• Dose reduction required in renal impairment (see below).

PRESENTATION:

  • Ampoules containing 10mg in 10ml.

ADMINISTRATION:

*Loading dose is not usually given due to risk of hypotension. Discuss with consultant*

Loading Dose

Administer loading dose by IV injection:

  • Dilute the volume required for the loading dose (50micrograms/kg) to 10ml or 20ml of glucose 5% or sodium chloride 0.9% and give over 10 minutes.

Continuous infusion

  • Prepare a 50ml solution containing milrinone 200 microgram/ml by diluting 10ml of milrinone 10mg/10ml with 40ml of glucose 5% (preferred) or sodium chloride 0.9%.
  • Prescribe 10mg in 50ml, final concentration 200 micrograms/ml.
  • Must be given via a dedicated port.

Milrinone continuous infusion

50ml syringe via syringe pump

Prescribe

10mg in 50ml

Drug dose to be added

10mg in 10ml

Diluent to be added

40ml glucose 5% (preferred) or sodium chloride 0.9%

Final volume

50ml

Final concentration

200 micrograms/ml

DOSE AND RATE:

Loading dose (if indicated, see above):

  • 50 micrograms/kg.

Continuous infusion:

  • Licensed dose: 0.375 to 0.75 micrograms/kg/minute in normal renal function.  Adjust according to haemodynamic response.  In practice, many units start at lower rates.  See table below.
  • Consider dosing according to adjusted body-weight in patients who are morbidly obese or over 120kg: mdcalc.com/ideal-body-weight-adjusted-body-weight.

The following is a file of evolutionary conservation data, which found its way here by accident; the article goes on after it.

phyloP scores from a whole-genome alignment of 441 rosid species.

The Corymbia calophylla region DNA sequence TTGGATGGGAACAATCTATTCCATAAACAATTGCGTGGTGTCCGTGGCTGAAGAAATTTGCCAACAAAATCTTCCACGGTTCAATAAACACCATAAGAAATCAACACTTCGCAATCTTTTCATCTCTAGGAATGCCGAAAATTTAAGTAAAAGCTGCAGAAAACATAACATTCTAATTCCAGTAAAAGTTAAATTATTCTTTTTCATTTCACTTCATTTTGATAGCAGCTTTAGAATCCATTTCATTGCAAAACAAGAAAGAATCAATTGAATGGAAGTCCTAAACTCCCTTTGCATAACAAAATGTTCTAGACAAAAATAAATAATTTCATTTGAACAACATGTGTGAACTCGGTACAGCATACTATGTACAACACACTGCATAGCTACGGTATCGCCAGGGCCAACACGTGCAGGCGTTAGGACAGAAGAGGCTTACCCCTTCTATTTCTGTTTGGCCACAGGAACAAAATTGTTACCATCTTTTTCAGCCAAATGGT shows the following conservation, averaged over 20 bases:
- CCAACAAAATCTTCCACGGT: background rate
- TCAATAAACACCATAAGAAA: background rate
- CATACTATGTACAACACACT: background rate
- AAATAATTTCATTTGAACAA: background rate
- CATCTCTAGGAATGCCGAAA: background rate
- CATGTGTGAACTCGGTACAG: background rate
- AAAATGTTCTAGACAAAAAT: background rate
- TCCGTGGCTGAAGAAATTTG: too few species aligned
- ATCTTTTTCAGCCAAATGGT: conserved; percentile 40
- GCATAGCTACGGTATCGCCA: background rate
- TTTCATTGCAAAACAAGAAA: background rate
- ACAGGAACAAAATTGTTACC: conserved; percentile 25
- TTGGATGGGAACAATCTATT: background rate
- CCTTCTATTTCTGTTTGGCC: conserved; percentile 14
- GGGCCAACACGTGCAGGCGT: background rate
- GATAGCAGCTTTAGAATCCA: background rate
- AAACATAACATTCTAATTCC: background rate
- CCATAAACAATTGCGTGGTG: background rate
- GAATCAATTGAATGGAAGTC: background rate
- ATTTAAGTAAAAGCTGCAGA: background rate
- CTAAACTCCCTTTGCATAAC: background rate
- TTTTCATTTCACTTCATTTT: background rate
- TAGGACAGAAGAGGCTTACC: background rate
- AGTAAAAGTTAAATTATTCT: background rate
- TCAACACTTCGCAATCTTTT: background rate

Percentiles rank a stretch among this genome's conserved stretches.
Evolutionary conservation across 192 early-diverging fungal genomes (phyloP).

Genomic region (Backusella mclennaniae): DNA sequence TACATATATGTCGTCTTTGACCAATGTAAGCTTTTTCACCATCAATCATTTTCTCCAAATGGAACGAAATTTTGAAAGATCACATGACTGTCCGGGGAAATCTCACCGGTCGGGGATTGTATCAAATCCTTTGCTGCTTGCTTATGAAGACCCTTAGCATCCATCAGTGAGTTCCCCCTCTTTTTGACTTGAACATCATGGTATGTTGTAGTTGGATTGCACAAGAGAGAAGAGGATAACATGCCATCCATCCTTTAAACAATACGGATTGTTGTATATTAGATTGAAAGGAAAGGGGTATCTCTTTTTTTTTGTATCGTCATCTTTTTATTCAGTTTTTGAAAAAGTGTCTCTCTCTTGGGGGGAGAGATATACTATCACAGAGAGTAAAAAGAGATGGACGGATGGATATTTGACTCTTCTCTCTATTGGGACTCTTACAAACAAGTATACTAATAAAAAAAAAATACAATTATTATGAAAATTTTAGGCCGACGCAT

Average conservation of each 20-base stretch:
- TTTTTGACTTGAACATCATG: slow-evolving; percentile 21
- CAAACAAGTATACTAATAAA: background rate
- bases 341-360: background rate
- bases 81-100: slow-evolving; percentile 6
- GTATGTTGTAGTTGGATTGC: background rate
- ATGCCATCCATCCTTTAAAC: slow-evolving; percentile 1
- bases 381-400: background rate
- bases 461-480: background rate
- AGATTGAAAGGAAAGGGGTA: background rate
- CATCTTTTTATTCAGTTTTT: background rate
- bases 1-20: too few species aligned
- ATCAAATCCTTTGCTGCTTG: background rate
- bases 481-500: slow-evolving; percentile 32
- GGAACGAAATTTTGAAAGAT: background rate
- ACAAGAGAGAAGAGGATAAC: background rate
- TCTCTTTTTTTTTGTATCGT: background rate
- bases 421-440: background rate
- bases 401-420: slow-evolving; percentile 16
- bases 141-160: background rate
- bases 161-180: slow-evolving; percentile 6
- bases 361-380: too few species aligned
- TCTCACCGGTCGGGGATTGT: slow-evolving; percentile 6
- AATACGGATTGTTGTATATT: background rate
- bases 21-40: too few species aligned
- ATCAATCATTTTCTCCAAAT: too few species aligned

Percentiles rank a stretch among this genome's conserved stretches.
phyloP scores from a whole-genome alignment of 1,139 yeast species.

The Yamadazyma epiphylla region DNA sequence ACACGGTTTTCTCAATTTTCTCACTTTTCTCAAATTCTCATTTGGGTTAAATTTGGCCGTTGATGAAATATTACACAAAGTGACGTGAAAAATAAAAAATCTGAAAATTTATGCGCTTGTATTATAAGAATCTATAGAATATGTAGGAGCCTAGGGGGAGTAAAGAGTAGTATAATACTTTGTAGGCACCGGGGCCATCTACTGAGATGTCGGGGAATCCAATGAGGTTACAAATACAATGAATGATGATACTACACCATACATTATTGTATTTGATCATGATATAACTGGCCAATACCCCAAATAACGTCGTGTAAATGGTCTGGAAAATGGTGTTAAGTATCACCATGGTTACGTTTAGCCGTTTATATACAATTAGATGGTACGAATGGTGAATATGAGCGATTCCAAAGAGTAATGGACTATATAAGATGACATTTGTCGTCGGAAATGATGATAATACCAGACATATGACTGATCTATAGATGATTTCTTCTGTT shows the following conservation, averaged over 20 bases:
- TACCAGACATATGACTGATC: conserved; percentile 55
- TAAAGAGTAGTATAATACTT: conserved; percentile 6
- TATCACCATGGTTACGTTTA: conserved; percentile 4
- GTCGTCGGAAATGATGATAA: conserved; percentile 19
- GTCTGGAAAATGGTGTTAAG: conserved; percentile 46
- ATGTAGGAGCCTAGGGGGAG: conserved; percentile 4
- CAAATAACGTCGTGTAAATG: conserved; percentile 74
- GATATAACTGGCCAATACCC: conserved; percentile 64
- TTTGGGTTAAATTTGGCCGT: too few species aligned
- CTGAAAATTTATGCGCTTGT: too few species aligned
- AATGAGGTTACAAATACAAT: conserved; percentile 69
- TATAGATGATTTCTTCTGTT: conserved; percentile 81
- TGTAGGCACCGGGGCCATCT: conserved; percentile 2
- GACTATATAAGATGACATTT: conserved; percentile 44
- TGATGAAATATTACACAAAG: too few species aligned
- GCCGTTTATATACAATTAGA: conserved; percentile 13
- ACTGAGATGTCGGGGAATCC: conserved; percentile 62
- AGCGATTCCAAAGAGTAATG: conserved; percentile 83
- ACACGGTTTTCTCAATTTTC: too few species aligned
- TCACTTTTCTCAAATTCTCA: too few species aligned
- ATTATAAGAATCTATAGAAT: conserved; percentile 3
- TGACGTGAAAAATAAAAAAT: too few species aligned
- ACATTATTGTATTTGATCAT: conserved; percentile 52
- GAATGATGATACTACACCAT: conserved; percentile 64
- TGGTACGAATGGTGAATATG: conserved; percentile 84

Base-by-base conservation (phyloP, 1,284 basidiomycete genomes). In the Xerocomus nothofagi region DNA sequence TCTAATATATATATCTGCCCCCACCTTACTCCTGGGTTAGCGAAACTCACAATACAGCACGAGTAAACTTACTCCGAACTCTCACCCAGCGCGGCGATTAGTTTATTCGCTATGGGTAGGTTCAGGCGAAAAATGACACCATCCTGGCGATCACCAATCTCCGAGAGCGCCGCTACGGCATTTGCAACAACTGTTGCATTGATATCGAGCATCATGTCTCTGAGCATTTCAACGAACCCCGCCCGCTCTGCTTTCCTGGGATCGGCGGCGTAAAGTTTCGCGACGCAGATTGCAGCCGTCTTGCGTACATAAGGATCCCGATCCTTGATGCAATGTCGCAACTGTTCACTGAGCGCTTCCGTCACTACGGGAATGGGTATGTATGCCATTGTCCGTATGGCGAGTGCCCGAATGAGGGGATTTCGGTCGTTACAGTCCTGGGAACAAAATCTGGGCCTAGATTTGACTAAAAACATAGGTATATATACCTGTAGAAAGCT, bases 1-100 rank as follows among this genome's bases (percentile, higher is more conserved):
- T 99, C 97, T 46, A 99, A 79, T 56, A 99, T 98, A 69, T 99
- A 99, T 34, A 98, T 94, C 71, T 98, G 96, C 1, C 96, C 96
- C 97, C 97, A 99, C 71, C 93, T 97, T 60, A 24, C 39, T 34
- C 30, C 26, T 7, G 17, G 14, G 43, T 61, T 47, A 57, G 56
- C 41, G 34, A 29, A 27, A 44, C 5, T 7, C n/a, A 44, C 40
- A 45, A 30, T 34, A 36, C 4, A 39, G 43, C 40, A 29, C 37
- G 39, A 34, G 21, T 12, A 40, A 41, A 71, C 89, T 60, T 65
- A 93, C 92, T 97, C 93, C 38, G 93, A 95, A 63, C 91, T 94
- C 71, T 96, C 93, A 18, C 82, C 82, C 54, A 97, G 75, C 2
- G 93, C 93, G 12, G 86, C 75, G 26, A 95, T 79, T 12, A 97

• Dose needs to be adjusted for renal impairment due to risk of accumulation and hypotension.  Note that eGFR is not applicable in AKI, use acute changes in renal function (eg urine output) to help guide dose adjustments.  Start at lower end of dosing range and adjust according to haemodynamic response.
  • Wean infusion slowly (over at least 2 to 4 hours), monitoring for clinical signs of inadequate cardiac output.
  • Usual duration of therapy: 48 to 72 hours, maximum 5 days.

To calculate dose in micrograms/kg/minute, use table below or the following calculation:

Dose (micrograms/kg/minute) =

Rate (ml/hour) x Concentration (micrograms/ml)
Patient’s weight (kg) x 60

STABILITY:

  • 24 hours.
  • Do not allow the syringe or infusion to run out.  A syringe or infusion can be made up to a maximum of one hour in advance and labelled clearly with contents and expiry.  Refer to local nursing guidance for switching over infusions or syringes.

EXTRAVASATION: